What Can Star Wars And Les Miserables Teach Us About Social Media? And Why Even Ask?

“No, Cosette…I am your father.”

This week I’ve been fortunate enough to be an invited speaker at the Game Developers Conference Online here in Austin.  While my own presentation is about Social Media Legal Landmines tomorrow, I’ve also had the chance to see a few other speakers the first two days.  One panel had a great story that, combined with another story I’d seen about the upcoming Les Miserables movie, I thought made for some interesting social media lessons.

Plus I wanted to see if I could fulfill a dream by combining Star Wars and Les Mis into a single blog post successfully.  Let’s find out.

The GDC panel that sparked this thought was titled Behind the Curtain: Using MMO Game Systems to Tell Bioware Stories.  Which, no offense to the great presentation given by Damion Schubert, was a horrible title.  A better title would have been “How Bioware Tried To Tell the Greatest Star Wars Story Ever Played Inside an MMO.”  Because this panel was a story about conflict–about how Bioware, one of the most successful video game studios at telling compelling stories, took one of the most valuable modern mythos and tried to translate it into the biggest chunk of the videogame economy, Massively Multiplayer Online games.

I say tried rather than succeeded or failed because the jury is still out on Bioware’s effort (Star Wars: The Old Republic).  While the game has gained outstanding reviews for its story elements, it’s also clear that they haven’t attracted as many monthly subscriptions as they would like and are currently shifting towards a free to play model.  I don’t pretend to know what’s going wrong with the game but I think the panel hinted at some of the conflict.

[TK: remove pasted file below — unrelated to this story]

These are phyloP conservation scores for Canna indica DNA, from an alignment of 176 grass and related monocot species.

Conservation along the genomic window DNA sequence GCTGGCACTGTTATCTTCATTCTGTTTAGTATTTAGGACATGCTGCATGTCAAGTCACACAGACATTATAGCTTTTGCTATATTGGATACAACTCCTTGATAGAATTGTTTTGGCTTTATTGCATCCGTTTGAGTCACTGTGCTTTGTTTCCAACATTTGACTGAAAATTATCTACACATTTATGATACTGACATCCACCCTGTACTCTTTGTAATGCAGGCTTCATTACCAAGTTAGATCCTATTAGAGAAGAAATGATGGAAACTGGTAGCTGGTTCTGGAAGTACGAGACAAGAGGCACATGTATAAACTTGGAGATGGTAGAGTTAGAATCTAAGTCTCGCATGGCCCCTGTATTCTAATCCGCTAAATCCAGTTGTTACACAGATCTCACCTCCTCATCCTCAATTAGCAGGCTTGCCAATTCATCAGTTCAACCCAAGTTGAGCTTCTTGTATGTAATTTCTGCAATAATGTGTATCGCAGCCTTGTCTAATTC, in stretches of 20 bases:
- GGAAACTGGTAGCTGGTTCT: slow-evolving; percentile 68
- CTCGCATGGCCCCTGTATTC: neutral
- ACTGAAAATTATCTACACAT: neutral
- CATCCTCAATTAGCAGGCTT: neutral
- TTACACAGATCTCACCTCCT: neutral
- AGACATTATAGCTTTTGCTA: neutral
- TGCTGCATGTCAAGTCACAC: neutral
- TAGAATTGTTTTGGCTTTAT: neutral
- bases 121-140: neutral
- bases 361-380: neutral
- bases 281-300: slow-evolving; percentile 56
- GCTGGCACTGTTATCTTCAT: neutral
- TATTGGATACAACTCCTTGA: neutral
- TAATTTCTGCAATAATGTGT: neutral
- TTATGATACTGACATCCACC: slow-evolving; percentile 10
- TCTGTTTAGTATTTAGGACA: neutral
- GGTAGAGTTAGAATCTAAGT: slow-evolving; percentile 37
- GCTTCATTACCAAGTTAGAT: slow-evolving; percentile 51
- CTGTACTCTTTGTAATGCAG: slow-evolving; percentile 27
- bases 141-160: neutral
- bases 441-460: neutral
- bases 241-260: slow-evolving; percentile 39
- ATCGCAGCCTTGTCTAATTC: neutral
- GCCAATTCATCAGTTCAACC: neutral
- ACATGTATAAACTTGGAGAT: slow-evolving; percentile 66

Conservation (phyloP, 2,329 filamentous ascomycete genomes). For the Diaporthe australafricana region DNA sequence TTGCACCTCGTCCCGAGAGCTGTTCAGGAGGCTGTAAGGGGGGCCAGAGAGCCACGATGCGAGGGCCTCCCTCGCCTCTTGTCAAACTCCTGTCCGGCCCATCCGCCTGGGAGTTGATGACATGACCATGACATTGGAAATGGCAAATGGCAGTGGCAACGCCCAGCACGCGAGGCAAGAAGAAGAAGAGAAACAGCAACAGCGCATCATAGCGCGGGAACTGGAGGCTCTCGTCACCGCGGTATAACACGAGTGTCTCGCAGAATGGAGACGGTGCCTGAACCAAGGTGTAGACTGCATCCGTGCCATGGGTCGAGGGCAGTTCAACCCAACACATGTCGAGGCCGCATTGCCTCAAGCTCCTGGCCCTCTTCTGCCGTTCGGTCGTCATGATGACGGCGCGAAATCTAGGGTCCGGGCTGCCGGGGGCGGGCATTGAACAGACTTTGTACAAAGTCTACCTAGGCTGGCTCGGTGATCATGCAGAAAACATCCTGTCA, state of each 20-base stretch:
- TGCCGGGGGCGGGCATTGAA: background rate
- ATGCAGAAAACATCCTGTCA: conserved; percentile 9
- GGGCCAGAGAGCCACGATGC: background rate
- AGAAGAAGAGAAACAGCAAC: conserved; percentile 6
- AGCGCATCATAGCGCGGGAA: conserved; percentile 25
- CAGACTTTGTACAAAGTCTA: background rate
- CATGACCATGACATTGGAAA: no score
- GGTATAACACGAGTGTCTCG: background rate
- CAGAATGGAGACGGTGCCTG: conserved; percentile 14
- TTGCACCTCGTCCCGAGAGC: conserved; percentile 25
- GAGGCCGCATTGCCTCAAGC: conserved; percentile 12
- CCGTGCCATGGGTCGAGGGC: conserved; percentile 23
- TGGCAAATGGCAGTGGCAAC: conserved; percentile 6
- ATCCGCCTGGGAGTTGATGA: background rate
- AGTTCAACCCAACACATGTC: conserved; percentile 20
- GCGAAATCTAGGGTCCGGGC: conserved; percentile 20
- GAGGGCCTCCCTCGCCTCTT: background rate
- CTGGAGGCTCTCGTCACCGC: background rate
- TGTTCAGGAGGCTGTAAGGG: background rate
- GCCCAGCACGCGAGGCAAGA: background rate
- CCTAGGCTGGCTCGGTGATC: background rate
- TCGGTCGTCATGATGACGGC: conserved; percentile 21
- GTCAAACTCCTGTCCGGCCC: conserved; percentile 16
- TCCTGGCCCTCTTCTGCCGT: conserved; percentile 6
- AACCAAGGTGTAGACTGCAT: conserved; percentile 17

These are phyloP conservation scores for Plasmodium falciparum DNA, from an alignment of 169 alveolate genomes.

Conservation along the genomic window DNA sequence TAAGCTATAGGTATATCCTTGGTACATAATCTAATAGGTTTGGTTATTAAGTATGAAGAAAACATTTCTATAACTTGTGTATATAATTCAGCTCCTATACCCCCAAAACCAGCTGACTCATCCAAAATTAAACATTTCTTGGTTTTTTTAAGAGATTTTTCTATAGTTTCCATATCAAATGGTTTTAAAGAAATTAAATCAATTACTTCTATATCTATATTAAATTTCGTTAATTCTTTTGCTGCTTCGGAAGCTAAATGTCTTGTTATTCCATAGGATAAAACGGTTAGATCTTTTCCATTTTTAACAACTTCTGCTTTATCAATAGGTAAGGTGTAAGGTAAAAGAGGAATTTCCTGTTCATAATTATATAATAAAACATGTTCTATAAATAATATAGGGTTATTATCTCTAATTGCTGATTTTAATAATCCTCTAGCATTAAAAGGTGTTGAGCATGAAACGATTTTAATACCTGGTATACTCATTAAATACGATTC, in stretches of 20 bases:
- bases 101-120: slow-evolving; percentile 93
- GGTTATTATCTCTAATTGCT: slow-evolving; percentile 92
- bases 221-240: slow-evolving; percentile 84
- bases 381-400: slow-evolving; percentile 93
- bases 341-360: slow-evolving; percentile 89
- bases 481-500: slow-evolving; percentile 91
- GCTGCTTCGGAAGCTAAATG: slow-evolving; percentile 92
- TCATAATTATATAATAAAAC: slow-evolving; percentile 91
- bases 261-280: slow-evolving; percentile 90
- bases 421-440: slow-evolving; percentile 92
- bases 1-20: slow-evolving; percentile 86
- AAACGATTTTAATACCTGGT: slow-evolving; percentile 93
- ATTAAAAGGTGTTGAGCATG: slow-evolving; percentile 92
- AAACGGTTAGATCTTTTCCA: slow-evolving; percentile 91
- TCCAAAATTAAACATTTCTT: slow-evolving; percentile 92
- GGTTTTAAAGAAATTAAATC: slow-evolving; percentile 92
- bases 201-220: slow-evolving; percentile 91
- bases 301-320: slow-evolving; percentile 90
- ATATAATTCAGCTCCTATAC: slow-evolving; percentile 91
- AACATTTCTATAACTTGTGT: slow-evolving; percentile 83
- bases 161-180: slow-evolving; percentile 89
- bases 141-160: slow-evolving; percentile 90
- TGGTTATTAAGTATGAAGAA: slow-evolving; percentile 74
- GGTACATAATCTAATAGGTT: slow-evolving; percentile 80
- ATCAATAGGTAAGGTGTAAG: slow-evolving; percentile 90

The first half of the presentation by Mr. Schubert talked about Bioware’s focus on telling stories.  He spoke of how 99% of people who apply to be Bioware writers fail the admission test and the 1% then go through rigorous training.  He mentioned that the game had three full-time writers as the first employees, even before the tools were in place to design the content.  The story matters to Bioware and that carries all the way through producing the final content.  In this case there were hundreds of actors voicing thousands of characters with hundreds of thousands of dialogue lines.  Those lines were recorded in 17 sound studios and they even came up with ways of making sure everyone was pronouncing the Star Wars terms the same way.

As Bioware was developing the game they came up with two categories of content: Gold Content and Silver Content.  Gold Content were the premiere quests and scenes that would define your journey as one of eight different character types, from a smuggler (Han Solo) to a Jedi (Luke Skywalker) to a soldier (the Stormtrooper that hit his head in the original movie) and more.  And because Gold Content was going to be the ultimate experience in the game, it was getting the best treatment.  Voiceovers, intricate encounters, complex interactions.  That meant Bioware needed to start on this content years before other parts of the game were created.

That’s a huge leap of faith–the single strongest element in your game, the ultimate elements of the best story, are being locked before other elements are created.  In any complex development process, from creating a television commercial to a training program to a giant videogame, things are going to change.  And if your best material is done first that means you’ll have to change it the most often or with the most effort.